It transpired, then, that the dangers of increasing banality and vulgarization might be avoided by recourse to a textual form that began life as an artistically insecure object. This was a text that might indeed begin with some kind of appropriative gesture towards a quasi readymade. But the gesture in question was quickly subject to interrogation: What are we or you talking about here and how are we or you doing it? As a consequence, the gesture lost its appropriative character and itself took on the aspect of an inquiry. There were other risks to be encountered, however; among them was the risk that the putative art object at which the text seemed to want to point would be lost in discursive opacity and erasure (or failure). But these were risks that it seemed the artwork had to take if it were to recover an agency that had been removed by the culture of the post-Duchampian object, an agency that refused to hang around passively while the art world and its instrumental operations decided what to say in ratification.

The vicious circle that returns to spectacle was avoided through the recognition of the potential opacity of the appropriative language and the social life it implies, in seeing that the nominated object is not given transparently in the artists’ speech or writings and that the latter are plugged into a realm of differences that are made by the speech and writing of others. The postminimalist object that had been figuratively dematerialized in the virtuality of text was thus brought back to the dialectical reality of social life and was in this sense subject to a rematerialization. In the process “my work” tended either to be negated by or subsumed into “the work.”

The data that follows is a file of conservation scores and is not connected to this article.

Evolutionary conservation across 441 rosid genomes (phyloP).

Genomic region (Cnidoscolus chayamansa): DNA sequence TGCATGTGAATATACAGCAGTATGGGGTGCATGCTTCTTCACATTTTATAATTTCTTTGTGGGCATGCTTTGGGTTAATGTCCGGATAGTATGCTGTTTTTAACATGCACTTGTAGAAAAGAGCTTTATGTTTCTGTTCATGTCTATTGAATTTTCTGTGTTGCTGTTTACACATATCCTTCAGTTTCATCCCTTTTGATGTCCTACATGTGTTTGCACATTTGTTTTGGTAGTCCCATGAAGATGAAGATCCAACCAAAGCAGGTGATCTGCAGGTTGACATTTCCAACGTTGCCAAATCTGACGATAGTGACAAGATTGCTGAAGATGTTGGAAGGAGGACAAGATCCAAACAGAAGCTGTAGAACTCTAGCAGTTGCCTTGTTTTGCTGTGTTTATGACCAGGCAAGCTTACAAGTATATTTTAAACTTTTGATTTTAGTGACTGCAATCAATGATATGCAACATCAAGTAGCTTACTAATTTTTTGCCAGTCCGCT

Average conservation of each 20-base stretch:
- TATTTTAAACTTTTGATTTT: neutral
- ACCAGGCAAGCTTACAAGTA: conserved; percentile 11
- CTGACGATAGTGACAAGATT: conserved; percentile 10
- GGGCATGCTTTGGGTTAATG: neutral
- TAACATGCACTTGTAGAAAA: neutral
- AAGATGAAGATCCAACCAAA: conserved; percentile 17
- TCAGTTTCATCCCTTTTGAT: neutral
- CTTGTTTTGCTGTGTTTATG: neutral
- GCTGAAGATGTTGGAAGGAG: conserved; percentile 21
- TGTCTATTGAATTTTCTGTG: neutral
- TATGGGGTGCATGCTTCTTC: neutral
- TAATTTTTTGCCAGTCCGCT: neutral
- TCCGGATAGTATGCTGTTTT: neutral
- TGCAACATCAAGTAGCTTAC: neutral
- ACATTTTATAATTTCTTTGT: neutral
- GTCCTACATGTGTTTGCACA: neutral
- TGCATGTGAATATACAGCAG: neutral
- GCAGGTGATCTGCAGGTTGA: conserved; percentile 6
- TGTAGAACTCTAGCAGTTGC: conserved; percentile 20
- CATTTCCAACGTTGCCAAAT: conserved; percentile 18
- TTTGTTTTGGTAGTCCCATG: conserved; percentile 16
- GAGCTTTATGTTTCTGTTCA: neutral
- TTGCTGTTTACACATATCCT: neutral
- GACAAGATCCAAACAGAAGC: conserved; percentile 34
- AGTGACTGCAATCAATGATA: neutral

It would be wrong to assume that the appropriative gesture (or declaration) was immediately and explicitly subject to such social and conversational correction and complication. One started off with a fairly conventional sense of the artist’s individuality and agency. The text was initially conceived as a means to produce something like a way of seeing at the artist’s behest; it was not the work but the medium of presentation. There was the ostension and the thing being ostended: in Art & Language’s case, for instance, a description of a column of air and the column of air itself;[23] in Weiner’s a statement such as “A river spanned”[24] and a river somehow spanned in actuality or in imagination. But it is true that the time of such things was necessarily brief. The more extended and discursive the text, the more inescapably it generated uncertainty concerning the transparency of the ostensive gesture (or declaration) itself and thus, inter alia, concerning the independence of the object in question, and the more distance it created from those stereotypes of artistic agency—endemic to modernist practice and ideology—in which the artist’s gesture is necessarily decisive, whether that gesture results in a readymade or in an eight-foot-high abstract painting. Insofar as it made a public show of this uncertainty, what might be correctly characterized as a merely reflexive—and in this sense putatively modernistic—dialectic in fact served to expose what was normally hidden. To that extent it embodied a decisive element of social critique.